By Tanya Dennis
Grace Martinez, an Organizer for the Alliance of Californians in San Francisco, was excited to learn that the City of Richmond has decided to use the power of eminent domain to help homeowners avoid foreclosure.
“This is a David and Goliath fight and all homeowners want is a slingshot,” she said. “Richmond is using a tactic that is
usually used against homeowners to help them level the playing field.
Peggy Hart, Co-Chair of the Home Defender’s League in Oakland, agrees, seeing Richmond’s pathbreaking approach as something other cities can adopt.
“Housing advocates from other cities are watching the outcome as they feel eminent domain could help residents in their cities as well,” says Hart. “Using eminent domain in Oakland would give people, people of color and single income families a second chance to keep their homes, especially old people who are being put out of their homes because they can’t qualify because of their age.”
Eminent domain, traditionally used by cities and states to seize property from homeowners for the “common good” to build roads and shopping malls, is now being considered to seize underwater mortgages from lenders, reduce the mortgages to current market value and resell them back to the homeowner.
Richmond could become the first city in the nation to use eminent domain to bail out distressed homeowners.
“The banks have sold these loans to other investors and the people who peddled these loans no longer care if the loan succeeds. They don’t lose when the homeowner loses, and often loan servicers actually do better when the homeowner is foreclosed upon,” said Amy Shur, Alliance of Californians for Community Empowerment (ACCE) campaign director.
Roughly half of all homes in Richmond are underwater and some homeowners owe three or four times what the home is worth. While housing prices are beginning to skyrocket in more affluent Bay Area communities, Richmond remains mired in underwater mortgages.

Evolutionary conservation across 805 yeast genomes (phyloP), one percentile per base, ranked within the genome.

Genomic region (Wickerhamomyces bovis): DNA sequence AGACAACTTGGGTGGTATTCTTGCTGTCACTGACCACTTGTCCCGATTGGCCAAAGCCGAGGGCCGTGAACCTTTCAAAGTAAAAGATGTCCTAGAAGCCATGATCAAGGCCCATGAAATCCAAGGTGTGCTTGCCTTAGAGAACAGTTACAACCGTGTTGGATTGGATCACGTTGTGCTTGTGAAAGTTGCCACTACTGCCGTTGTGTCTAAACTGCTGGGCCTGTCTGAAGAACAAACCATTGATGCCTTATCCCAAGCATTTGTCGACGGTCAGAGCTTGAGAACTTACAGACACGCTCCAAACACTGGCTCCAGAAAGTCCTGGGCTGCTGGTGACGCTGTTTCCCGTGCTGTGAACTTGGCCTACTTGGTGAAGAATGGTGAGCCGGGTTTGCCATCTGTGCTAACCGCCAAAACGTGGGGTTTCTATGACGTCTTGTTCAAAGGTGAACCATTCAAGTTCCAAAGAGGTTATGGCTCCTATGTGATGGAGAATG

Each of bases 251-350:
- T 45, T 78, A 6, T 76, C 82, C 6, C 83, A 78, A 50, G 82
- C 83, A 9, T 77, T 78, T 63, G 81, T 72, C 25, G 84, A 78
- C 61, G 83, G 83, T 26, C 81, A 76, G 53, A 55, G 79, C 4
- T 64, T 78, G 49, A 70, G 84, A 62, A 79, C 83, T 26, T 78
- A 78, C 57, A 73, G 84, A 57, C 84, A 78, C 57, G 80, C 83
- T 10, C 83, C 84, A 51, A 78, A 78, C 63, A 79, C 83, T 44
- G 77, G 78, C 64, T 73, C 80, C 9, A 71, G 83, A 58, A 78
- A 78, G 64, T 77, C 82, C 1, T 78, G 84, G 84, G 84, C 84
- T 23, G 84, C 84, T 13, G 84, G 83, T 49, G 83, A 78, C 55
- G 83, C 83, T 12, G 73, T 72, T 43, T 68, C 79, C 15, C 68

Mortgage Resolution Partners (MRP) is the investment firm providing funding and support to save residents’ homes. MRP will pay off bondholders close to the current value, and then sell the new the new mortgage to the homeowner less than the previous amount.
The city has sent 32 banks and other mortgage holders an offer to buy 624 mortgages. If the offers are denied, the letter indicates that Richmond may use the power of eminent domain, condemn the mortgages, seize them, and pay court-determined fair market value. City leaders indicate that the purpose is to stabilize the community and prevent foreclosures.
Banks and investors are vehemently opposed to the idea.
“We think it is unconstitutional, illegal and very bad policy. Mortgage lending is a business, and lenders and mortgage investors have to say what kind of return they want and how much risk they can tolerate. That’s just the way markets work,” said Chris Killian, managing director of the Securities and Financial Markets Association, a trade group that represents banks and securities firms.
“Wells Fargo, the largest mortgage holder in Richmond release a statement: “We believe this approach will harm mortgage investors, the housing market, and the communities and borrowers that its proponents claim they would be helping.”
MRP chairman Steven Gluckstern said, “In Richmond, I see political and community leaders courageous enough to wage this battle and make no mistake, it’s going to be a battle.”
MRP will offer Richmond the technical assistance, financial backing including all legal costs. In return, the for-profit firm would receive a flat fee of $4,500 per mortgage.
Courtesy of the Oakland Post, August 18, 2013 (www.postnewsgroup.com)